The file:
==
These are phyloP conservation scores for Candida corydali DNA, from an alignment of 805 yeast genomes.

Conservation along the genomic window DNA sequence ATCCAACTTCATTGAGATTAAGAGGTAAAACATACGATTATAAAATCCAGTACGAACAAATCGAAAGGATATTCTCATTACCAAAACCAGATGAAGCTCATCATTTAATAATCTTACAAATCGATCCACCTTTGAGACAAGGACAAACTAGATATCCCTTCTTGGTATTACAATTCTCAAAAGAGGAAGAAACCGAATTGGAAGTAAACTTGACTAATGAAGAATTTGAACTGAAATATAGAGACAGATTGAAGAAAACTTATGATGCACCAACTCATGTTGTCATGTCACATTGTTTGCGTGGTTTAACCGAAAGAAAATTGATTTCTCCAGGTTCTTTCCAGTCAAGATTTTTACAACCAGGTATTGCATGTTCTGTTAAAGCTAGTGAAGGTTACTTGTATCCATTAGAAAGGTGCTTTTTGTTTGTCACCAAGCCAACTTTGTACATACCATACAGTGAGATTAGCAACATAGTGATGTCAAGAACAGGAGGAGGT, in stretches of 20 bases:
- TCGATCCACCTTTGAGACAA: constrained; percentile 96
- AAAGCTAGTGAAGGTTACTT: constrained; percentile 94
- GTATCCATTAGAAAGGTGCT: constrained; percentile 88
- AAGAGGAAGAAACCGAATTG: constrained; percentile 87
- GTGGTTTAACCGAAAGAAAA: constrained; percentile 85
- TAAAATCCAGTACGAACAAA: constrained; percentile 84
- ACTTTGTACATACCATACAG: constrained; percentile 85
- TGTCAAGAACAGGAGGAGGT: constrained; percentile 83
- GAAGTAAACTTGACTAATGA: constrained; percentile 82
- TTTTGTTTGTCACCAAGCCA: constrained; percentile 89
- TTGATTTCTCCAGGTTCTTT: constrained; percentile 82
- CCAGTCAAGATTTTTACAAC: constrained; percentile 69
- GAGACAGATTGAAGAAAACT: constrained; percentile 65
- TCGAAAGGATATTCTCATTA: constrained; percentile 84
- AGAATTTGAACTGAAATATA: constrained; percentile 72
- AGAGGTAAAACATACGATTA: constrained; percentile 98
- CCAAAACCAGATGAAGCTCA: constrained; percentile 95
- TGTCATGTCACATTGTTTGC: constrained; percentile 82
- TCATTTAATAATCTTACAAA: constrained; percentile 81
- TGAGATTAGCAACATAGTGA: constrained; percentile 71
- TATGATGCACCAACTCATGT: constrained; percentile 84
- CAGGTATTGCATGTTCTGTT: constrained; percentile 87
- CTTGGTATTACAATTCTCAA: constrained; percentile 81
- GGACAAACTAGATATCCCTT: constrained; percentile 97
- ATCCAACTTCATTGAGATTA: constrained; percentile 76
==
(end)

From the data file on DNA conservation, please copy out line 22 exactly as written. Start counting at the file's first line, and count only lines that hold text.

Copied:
- TGAGATTAGCAACATAGTGA: constrained; percentile 71